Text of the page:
The effect of a hypertension self-management intervention on diabetes and cholesterol control.
BACKGROUND: Most patient chronic disease self-management interventions target single-disease outcomes. We evaluated the effect of a tailored hypertension self-management intervention on the unintended targets of glycosylated hemoglobin (HbA1c) and low-density lipoprotein cholesterol (LDL-C). METHODS: We evaluated patients from the Veterans Study to Improve the Control of Hypertension, a 2-year randomized controlled trial. Patients received either a hypertension self-management intervention delivered by a nurse over the telephone or usual care. Although the study focused on hypertension self-management, we compared changes in HbA1c among a subgroup of 216 patients with diabetes and LDL-C among 528 patients with measurements during the study period. Changes in these laboratory values over time were compared between the 2 treatment groups using linear mixed-effects models. RESULTS: For the patients with diabetes, the hypertension self-management intervention resulted in a 0.46% reduction in HbA1c over 2 years compared with usual care (95% confidence interval, 0.04%-0.89%; P = .03). For LDL-C, there was a minimal 0.9 mg/dL between-group difference that was not statistically significant (95% confidence interval, -7.3-5.6 mg/dL; P = .79). CONCLUSIONS: There was a significant effect of the self-management intervention on the unintended target of HbA1c, but not LDL-C. Chronic disease self-management interventions might have "spill-over" effects on patients' comorbid chronic conditions.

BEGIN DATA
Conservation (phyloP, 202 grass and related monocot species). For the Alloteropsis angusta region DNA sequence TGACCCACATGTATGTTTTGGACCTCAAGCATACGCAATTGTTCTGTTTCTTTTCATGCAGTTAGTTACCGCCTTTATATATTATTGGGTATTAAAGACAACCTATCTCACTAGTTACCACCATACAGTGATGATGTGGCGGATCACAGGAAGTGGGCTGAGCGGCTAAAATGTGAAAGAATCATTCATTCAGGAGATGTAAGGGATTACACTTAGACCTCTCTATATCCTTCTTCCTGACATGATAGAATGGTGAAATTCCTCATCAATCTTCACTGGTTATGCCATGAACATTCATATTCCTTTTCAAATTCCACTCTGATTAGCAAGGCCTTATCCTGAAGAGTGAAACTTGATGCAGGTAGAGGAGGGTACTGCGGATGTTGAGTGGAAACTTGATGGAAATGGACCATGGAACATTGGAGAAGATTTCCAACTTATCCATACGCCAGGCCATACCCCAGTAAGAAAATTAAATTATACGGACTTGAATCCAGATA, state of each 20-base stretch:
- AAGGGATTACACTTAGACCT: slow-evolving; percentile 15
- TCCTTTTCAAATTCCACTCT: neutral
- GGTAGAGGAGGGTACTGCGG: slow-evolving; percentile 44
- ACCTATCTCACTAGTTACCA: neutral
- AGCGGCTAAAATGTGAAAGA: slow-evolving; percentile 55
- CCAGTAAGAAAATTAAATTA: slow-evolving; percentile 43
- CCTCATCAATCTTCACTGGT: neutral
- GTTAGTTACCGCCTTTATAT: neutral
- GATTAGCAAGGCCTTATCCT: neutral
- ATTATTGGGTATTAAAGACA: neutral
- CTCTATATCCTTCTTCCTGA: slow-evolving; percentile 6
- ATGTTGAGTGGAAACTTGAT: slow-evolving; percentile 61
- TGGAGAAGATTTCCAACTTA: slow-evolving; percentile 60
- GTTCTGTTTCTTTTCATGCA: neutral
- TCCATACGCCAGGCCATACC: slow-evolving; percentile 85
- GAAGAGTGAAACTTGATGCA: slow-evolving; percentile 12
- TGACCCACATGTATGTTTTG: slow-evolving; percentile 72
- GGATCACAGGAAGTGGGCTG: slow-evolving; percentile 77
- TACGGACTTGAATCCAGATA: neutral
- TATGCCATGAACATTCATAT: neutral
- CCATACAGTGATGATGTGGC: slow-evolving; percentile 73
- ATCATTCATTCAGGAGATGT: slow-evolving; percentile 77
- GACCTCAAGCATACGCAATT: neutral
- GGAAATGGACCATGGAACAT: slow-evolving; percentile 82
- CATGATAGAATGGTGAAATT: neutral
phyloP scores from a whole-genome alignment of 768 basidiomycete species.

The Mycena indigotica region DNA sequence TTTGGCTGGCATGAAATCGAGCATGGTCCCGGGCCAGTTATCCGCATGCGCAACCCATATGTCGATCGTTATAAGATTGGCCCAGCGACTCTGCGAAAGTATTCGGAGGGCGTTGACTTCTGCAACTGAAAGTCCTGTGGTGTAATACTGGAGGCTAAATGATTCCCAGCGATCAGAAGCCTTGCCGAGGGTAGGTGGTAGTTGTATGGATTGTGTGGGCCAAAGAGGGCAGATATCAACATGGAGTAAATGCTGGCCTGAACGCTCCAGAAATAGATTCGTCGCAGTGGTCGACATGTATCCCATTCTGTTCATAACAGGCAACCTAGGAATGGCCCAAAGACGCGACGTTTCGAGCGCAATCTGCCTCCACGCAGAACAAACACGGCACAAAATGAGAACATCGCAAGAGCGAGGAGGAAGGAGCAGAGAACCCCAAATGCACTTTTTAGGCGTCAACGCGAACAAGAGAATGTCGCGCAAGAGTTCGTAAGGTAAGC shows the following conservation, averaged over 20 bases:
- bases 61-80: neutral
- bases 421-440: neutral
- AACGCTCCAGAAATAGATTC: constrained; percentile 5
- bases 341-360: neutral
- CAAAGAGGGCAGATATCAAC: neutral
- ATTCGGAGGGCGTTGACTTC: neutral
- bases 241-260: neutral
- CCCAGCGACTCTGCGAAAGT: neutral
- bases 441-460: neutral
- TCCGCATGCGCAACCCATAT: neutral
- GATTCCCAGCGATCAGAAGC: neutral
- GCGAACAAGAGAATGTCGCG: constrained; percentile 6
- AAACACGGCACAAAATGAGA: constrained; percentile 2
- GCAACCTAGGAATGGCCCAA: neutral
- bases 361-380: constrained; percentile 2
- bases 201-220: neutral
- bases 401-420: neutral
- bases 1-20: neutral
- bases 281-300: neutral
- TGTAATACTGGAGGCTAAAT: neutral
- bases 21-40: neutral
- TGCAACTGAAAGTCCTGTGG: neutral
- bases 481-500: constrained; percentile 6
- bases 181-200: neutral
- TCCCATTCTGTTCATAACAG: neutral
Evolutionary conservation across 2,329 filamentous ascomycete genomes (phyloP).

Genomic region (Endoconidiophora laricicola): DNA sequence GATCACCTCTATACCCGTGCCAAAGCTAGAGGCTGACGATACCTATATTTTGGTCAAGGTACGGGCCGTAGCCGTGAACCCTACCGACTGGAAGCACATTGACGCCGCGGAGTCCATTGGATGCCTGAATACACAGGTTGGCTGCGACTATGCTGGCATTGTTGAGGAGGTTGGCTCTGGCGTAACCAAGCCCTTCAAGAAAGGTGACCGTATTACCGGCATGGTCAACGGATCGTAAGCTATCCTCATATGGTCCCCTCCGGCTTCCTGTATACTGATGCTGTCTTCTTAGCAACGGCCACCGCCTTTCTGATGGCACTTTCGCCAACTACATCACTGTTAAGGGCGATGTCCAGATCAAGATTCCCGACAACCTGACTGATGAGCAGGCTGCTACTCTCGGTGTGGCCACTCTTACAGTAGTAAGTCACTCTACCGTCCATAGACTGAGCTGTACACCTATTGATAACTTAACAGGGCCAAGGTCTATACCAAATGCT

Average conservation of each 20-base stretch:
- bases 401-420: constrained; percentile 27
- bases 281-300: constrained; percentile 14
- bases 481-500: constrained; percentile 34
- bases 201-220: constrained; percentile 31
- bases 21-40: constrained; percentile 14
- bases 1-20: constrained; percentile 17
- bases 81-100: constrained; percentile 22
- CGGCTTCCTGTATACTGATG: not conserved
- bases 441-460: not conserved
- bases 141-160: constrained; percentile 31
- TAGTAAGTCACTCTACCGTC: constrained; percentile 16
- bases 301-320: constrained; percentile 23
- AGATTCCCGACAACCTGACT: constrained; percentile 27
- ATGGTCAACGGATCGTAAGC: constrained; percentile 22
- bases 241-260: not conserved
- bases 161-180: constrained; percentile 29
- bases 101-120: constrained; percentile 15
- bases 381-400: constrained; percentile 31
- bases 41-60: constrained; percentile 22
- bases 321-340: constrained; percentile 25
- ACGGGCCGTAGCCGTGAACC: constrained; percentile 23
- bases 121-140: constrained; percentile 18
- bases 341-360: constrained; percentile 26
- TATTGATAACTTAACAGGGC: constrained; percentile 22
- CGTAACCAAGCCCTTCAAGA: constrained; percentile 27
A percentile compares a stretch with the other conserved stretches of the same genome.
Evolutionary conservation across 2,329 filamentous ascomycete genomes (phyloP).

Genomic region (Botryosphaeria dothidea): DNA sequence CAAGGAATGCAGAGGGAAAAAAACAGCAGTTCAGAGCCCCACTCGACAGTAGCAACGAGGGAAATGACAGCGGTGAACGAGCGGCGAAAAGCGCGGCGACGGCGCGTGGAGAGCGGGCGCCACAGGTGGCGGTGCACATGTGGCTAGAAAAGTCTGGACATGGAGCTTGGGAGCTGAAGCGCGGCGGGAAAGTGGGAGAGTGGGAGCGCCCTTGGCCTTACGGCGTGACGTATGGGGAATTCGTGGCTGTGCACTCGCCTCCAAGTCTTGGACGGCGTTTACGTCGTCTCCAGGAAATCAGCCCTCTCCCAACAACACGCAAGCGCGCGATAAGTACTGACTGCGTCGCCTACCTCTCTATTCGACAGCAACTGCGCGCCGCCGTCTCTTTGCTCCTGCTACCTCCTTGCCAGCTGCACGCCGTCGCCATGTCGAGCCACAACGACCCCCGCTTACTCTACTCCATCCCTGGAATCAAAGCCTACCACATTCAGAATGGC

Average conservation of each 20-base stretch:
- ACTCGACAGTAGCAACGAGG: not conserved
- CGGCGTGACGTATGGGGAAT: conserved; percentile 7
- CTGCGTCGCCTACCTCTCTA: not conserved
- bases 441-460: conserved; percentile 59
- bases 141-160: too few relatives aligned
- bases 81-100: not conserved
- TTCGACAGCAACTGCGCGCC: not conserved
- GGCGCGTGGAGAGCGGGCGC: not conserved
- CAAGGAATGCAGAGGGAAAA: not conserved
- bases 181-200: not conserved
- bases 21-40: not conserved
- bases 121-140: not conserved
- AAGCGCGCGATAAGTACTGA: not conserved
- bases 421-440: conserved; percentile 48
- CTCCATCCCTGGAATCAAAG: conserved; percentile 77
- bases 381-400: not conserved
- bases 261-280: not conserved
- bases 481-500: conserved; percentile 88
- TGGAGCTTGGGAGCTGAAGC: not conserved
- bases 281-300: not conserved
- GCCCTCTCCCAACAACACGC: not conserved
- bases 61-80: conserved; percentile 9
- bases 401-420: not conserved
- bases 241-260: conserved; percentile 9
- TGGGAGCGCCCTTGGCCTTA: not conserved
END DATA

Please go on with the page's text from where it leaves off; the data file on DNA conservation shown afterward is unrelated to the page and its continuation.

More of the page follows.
Powers, BJ; Olsen, MK; Oddone, EZ; Bosworth, HB
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